7. Dolemite is My Name
Directed by Craig Robinson| Written by Larry Karaszewski and Scott Alexander
I’ve always loved Eddie Murphy. I grew up in a time when he was the dirty, filthy Murphy from SNL, 48 Hours, Trading Places, Delirious, Coming to America, Beverly Hills Cop. I even rooted for the comedian after the terrible The Golden Child. I cheered his Oscar nomination for Dreamgirls. And my kids were introduced to the “family guy” version of Murphy during the Daddy Day Care, Haunted Mansion and Dr. Doolittle days.
After disappearing from the scene for a minute, Murphy has come back roaring in Craig Robinson’s (Hustle and Flow, Black Snake Moan) funny and inspiring story about dirty 1970’s comedian Rudy Ray Moore in Dolemite is My Name.
Scribes Larry Karaszewski and Scott Alexander (The People vs. Larry Flynt, The People vs. OJ Simpson, Big Eyes) give Murphy the vehicle he needed for a comeback. A real comeback. Murphy disappears into the bigger-than-life Moore known as “The Harlem Hillbilly.” If you go beneath the dirty jokes and poems and the outrageous comedy, you will find a desperate man who just wants to entertain people. With door after door slammed shut in his face, Rudy finally finds a way and runs with it. As does Murphy with this role. Also notable is Da’Vine Joy Randolph as Lady Reed. Give that sista a nom!
The film is vulgar, outrageous, all-over-the place at times. In a way, it is the perfect reflection of a artist’s life.
6. Uncut Gems
Directed by Josh Safdie, Benny Safdie| Josh Safdie, Ronald Bronstein, Benny Safdie
There is no film on this list that can potentially give you a seizure or stroke upon viewing more than the Safdie brothers’ Uncut Gems. The film is a frenetic attack on the senses with actors talking on top of each other, a seemingly acid-induced color palette and a pounding score. Set in 2012, Adam Sandler gives the performance of his life as a charismatic New York City jeweler who has a massive gambling problem and debt.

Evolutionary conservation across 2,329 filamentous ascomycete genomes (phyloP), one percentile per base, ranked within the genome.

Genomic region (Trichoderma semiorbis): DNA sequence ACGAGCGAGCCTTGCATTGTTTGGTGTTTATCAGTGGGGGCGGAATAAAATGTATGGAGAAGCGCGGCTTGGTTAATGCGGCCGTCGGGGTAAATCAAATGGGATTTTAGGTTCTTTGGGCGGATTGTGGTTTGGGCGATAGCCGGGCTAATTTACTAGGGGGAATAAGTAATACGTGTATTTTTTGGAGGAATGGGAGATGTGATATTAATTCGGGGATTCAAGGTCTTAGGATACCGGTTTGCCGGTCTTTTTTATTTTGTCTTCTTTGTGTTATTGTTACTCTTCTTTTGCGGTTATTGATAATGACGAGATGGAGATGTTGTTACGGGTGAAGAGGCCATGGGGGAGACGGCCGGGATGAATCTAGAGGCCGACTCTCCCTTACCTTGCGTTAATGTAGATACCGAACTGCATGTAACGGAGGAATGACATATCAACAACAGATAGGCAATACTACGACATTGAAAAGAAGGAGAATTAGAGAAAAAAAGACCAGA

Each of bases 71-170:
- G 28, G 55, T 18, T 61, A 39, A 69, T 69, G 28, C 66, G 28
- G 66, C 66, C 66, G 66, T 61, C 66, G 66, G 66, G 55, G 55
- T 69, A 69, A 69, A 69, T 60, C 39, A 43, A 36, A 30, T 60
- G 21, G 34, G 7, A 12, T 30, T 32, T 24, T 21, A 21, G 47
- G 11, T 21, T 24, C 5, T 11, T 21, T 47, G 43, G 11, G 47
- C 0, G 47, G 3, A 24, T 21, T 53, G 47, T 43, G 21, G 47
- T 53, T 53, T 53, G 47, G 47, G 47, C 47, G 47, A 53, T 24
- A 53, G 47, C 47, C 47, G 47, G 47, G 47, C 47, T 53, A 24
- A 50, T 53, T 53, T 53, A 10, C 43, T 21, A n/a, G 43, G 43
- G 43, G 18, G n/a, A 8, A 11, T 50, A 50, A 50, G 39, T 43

Sandler’s Howard Ratner plays his life -namely his family, business and adversaries – like the bets he places on high-stakes games. We cringe with Howard as he makes every impulsive and stupid move, but like his mistress (played by newcomer Julia Fox) and even his soon-to-be-ex wife Dinah (Idina Menzel), we want him to win.
Of course Sandler is known for mostly mediocre to unwatchable comedies, but shame on voters if they ignore his riveting and sad performance. Sometimes Uncut Gems is hard to watch as we witness Howard’s life spiral out of control, but it’s an important film of 2019.
Directed by Dexter Fletcher| Written by Lee Hall
Dexter Fletcher’s Rocketman is everything 2018’s Bohemian Rhapsody wanted to be. Taren Egerton breathes life into the already larger-than-life Elton John. We follow him on a raucous journey as Young Reginald Dwight changes his name to Elton John and collaborates with singer-songwriter Bernie Taupin (Jamie Bell) to become one of the most iconic figures in pop history.
The colors are stunning, the settings electric, the cinematography wonderful. It allows us to rise with Elton and sink with him as well.
The film seems to owe a lot to the 1970’s Who musical Tommy (directed by Ken Russell) as the story of the international superstar’s journey moves fluidly back and forth between different time periods. Instead of showing us the origin of the infamous songs, Fletcher smartly uses them to underscore the situation we’re watching. The technique makes Rocketman a musical biopic and not a biopic with music.
The film should have done better at the box office – it grossed just under $100 million here – but if people take the time to discover it on cable, streaming or DVD, they will see Rocketman, like Elton, is still standing.
4. Marriage Story
Written and directed by Noah Baumbach
There is probably not a more honest treatment of a marriage falling apart while trying to keep yourself together than Noah Baumbach’s Marriage Story. If you have been through divorce, then you will recognize many of the conversations between Charlie (Adam Driver) and Nicole (Scarlett Johansson).